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Cascaded interconnections

LAPLACE TRANSFORM
– A system represented by a differential equation is difficult
to model as a block diagram
– That’s why we will use Laplace transform where we can
represent the input, output and the system as separate
entities
– Defined as
Lf(t)=Fs=0-∞f(t)e-stdt

Where s=σ+jω, a complex variable F(s), is called the Laplace


transform off f(t)

INVERSE LAPLACE TRANSFORM, which allows us to find f(t) given


F(s) is
L-1Fs=12πjσ-j∞σ+j∞Fsestds

=ftut

Where,
ut=1 t>0

=0 t<0

Unit step function- multiplication of f(t) by ut yields a time


function that is zero for t<0.
Examples:
1. L{at2+bt+c}
2. L{(t-9)2}
3. Lde-tdt
4. L0te-τdτ

5. L{e4tcos3t}
6. L-115s2+4s+13
7. L-1s+1s2+6s+25
8. L-1s2-6s3+4s2+3s

Partial- fraction expansion


F1s=N(s)D(s)

Where the order of


N(s) is less than the
order of D(s) then a
partial fraction
expansion can be
made
If not, then Ns must
be divided by D(s)
successively until
the result has a
remainder whose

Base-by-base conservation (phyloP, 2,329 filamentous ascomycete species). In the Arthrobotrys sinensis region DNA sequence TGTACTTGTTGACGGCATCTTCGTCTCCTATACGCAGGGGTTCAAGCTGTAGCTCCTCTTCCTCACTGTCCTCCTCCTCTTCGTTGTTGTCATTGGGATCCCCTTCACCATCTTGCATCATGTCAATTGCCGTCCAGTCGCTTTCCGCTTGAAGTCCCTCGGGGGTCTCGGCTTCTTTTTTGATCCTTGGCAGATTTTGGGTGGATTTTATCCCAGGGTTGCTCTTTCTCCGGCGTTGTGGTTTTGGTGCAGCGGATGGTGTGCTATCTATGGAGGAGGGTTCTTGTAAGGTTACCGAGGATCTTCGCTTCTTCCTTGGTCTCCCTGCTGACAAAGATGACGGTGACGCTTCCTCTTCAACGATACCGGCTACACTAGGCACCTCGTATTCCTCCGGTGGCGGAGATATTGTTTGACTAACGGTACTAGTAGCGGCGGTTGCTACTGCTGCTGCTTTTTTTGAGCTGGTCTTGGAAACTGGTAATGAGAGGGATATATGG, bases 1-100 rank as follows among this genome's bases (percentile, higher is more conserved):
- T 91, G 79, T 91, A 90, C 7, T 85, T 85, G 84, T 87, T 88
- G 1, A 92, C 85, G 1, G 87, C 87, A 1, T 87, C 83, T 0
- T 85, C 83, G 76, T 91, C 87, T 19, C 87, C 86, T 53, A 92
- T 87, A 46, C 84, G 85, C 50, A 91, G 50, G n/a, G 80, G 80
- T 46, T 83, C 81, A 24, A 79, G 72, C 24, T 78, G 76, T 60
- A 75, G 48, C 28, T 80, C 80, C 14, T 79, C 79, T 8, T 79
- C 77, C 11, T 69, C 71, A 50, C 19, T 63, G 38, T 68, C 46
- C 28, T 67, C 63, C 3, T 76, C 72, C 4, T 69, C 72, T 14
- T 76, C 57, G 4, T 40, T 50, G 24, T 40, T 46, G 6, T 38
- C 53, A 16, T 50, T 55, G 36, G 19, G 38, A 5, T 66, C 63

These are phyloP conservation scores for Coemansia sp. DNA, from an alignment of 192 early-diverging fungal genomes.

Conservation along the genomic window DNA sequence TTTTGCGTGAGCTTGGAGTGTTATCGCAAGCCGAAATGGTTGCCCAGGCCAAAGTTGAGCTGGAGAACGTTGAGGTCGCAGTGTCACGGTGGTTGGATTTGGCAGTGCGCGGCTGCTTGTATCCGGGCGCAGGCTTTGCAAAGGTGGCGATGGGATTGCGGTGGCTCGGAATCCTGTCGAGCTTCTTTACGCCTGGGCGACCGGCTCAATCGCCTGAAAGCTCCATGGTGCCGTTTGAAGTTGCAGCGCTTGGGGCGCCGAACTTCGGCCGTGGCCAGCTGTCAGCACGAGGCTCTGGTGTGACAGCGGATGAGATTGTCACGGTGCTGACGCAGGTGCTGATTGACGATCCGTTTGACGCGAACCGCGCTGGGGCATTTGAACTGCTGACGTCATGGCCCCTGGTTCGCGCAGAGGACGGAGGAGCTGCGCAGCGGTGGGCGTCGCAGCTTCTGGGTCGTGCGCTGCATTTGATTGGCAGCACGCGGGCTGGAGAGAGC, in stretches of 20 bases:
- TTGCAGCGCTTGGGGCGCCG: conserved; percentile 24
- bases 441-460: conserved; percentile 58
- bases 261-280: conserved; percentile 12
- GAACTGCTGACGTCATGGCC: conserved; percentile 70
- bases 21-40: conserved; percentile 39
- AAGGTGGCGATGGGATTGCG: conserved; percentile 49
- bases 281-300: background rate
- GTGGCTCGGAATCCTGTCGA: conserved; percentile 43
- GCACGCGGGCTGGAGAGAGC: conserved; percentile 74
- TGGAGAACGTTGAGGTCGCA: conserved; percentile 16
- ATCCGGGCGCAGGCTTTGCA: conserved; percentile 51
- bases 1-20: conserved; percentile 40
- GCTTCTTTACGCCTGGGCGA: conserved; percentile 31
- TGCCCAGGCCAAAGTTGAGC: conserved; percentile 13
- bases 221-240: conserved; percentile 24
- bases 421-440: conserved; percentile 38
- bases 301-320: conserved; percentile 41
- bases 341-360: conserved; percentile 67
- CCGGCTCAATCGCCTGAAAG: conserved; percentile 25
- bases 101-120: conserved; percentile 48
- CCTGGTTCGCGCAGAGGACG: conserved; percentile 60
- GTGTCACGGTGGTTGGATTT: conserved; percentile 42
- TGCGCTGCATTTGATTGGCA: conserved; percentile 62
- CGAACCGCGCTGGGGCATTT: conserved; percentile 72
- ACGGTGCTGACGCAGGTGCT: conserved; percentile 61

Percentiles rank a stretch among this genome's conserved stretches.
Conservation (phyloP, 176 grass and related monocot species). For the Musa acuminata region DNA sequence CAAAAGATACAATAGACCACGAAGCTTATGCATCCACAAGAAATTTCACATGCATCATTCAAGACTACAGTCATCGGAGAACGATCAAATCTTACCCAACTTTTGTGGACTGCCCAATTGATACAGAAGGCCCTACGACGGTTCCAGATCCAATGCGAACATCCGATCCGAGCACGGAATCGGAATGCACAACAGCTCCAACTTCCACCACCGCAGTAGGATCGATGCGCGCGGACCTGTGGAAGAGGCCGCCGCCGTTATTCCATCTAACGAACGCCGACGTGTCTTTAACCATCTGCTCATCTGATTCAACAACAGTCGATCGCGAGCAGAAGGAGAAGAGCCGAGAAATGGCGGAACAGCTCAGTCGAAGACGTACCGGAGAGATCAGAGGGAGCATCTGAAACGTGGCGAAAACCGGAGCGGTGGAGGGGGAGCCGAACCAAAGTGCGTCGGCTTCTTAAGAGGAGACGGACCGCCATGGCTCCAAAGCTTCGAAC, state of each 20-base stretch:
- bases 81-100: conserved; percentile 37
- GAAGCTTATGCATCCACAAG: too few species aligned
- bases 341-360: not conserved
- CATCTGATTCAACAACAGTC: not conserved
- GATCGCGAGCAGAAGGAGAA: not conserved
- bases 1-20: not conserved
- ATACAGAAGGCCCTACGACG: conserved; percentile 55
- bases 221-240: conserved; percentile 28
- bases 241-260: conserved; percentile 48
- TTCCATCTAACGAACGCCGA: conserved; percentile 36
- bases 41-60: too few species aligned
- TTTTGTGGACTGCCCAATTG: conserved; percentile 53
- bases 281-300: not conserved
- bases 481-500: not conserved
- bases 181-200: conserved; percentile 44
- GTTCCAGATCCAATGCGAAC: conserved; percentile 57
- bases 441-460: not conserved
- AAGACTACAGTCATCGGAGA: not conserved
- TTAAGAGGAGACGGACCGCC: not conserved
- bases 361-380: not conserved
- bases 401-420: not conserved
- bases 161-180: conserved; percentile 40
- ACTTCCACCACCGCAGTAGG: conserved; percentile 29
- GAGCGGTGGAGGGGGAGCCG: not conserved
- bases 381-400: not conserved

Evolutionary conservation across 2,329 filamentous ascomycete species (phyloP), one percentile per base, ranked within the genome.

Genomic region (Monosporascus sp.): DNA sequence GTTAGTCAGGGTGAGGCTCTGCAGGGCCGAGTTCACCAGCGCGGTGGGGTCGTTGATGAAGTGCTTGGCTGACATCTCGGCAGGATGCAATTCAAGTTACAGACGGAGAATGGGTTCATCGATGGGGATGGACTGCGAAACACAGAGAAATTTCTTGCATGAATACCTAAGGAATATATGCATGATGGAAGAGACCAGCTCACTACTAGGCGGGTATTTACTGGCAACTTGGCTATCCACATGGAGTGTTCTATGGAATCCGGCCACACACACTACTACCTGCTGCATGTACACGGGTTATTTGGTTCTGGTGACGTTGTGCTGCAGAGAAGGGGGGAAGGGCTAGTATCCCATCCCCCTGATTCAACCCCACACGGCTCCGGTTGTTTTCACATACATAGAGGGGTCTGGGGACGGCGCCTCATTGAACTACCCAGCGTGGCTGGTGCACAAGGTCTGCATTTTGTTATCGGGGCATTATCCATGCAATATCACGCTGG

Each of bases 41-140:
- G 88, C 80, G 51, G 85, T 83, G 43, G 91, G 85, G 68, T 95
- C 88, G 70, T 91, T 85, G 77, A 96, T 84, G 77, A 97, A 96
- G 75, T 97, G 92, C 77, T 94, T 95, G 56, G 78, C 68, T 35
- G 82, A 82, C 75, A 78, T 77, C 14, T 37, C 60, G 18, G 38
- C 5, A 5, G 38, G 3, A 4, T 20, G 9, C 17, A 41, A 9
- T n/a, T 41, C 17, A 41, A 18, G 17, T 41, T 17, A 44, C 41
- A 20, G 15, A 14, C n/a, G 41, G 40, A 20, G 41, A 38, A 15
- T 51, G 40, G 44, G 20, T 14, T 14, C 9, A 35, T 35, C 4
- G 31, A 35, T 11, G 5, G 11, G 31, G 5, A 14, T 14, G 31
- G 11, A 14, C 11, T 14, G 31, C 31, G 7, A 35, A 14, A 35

numerator is of
order less than its
denominator
F1s=s3+2s2+6s+7s2+s+5

Case 1. Roots of
the denominator
of F(s) are real
and distinct
Fs=2(s+1)(s+2)

Roots of the factor


are distinct since
each factor is raised
only to unity power. Solve equations.
In general, given an F(s) whose denominator has real and distinct
roots a partial fraction expansion,
Fs=NsDs=Nss+p1s+p2…s+pm…s+pn

=K1(s+p1)+K2(s+p2)+…+Kms+pm+…+Kn(s+pn)

We will see that the Laplace transform reduces the task of


finding the solution to simple algebra.
d2ydt2+12dydt+32y=32u(t)

Case 2. Roots of the denominator of F(s) are real and


repeated
Fs=2(s+1)(s+2)2

Fs=NsDs=Nss+p1rs+p2…s+pn

=K1(s+p1)r+K2(s+p1)r-1+…+Krs+p1+Kr+1s+p2+…+Kns+pn

Cases 3. Roots of the denominator of F(s) are complex or


imaginary
Fs=Nss+p1s2+as+b

=k1s+p1+(k22+k3)s2+as+b

Example: Fs=3s(s2+2s+5)